Dismissed By Your Doctor

Maybe you went to an appointment with the hope and anticipation that they can answer your questions about your recent health struggles, only to be rushed through the appointment and not given the time to ask your question.

This can be incredibly frustrating in any situation, especially in the appointments you’ve been waiting weeks or months to get on the schedule.

Feeling like your doctor isn't listening to you

Maybe you sent a message in the patient portal to explore a new therapy that seems promising, but you received a harsh one-sentence response. It makes you wonder if the doctor even took the time to look into it.

Or maybe you’ve called about a new symptom you’re having and didn’t even receive a callback. Did they get the message? Should you call back?

I’ve experienced these scenarios, and I know many of you have. So how exactly do we navigate this road?

Our symptoms are real.

Our experiences are valid.

Our voices need to be heard.

That’s why staying connected in a community like this is so important. Share your experiences and see that you are not alone.

Others are experiencing it too.

We need to open this conversation so we can learn from one another how we can best advocate for our health. We want this conversation to bring change.

We want to feel better, and we want the appointments with our doctors to help get us one step closer.

Here are some steps that I take, and I would love for you to share in the comments below what works for you so that we can learn from you too.

What to do when feeling dismissed by your doctor

Take some deep breaths

Every moment of tension or frustration needs to start with a deep breath. I need to ease the tension in my body so I can think and communicate clearly with others.

I’m a far better advocate for myself when I’m grounded and able to express my thoughts to others. So, I invite you now, and in those moments of feeling dismissed, to take a breath.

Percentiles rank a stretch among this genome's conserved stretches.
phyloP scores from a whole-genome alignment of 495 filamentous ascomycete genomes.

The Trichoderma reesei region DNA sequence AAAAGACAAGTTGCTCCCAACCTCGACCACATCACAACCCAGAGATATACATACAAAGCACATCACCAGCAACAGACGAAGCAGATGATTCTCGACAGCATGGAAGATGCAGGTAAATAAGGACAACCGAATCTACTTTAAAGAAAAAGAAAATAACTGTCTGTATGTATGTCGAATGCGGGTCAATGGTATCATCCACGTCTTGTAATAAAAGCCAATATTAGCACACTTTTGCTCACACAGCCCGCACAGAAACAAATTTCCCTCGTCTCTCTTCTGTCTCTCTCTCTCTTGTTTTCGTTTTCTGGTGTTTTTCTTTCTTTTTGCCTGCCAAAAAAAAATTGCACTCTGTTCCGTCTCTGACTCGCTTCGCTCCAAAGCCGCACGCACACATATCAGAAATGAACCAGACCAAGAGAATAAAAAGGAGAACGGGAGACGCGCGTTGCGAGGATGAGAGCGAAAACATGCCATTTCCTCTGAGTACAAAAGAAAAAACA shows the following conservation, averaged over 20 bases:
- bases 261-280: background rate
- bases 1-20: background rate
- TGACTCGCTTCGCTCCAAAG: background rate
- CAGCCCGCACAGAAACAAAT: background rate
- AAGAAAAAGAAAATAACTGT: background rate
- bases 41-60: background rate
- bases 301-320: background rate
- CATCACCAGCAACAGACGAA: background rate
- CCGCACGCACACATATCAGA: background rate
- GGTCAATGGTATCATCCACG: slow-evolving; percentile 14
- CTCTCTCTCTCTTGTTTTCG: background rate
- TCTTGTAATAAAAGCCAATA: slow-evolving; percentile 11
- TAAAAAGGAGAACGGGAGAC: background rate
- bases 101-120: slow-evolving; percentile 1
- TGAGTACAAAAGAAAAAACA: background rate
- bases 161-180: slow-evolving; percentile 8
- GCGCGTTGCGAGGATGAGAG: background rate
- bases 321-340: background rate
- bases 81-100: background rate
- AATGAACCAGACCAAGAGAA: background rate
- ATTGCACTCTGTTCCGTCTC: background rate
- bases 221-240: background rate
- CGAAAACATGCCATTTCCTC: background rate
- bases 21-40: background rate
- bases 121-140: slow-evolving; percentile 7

I often remind myself of one thought: the cost of stress is too high. Regardless of the situation, the cost of stress on my health is not worth it. I will not let someone else's stress create unhealthy stress in my body.

The breath helps to ease the tension in my body so that I can move forward in a much more productive and effective way.

Remember why you are there

Next, ask yourself, “What is my desired outcome?”

Am I looking for advice, a script for testing or medication, a referral for a service, or an opinion on a supplement or alternative therapy?

What is the outcome that I want from this interaction? Asking myself this question helps me to get laser-focused on how to best guide the conversation.

It also helps me to realize when I’m seeking their permission or opinion on something that I don’t need their permission on. This is often the case with discussions around diet and lifestyle habits.

I don’t need their permission to start improving my diet. I’m not expecting a cure, but I want to feel better, and the food I put in my body can support me.

So, what do you ultimately need from this interaction with them?

Stay the course

From there, I map out the steps I need to take to achieve my desired outcome. If, along the way, I feel that I’m not getting the response that I need from my doctor or care team, then I remind myself that I need to stay the course, but it may not be with this doctor.

Getting a second opinion or moving to a new practice is okay. The most crucial step is staying on the course that is most important and beneficial for you.

These are just a few things I do in these moments, but I want to hear from you, too.

What do you find helpful to do when you’re feeling dismissed by your doctor?

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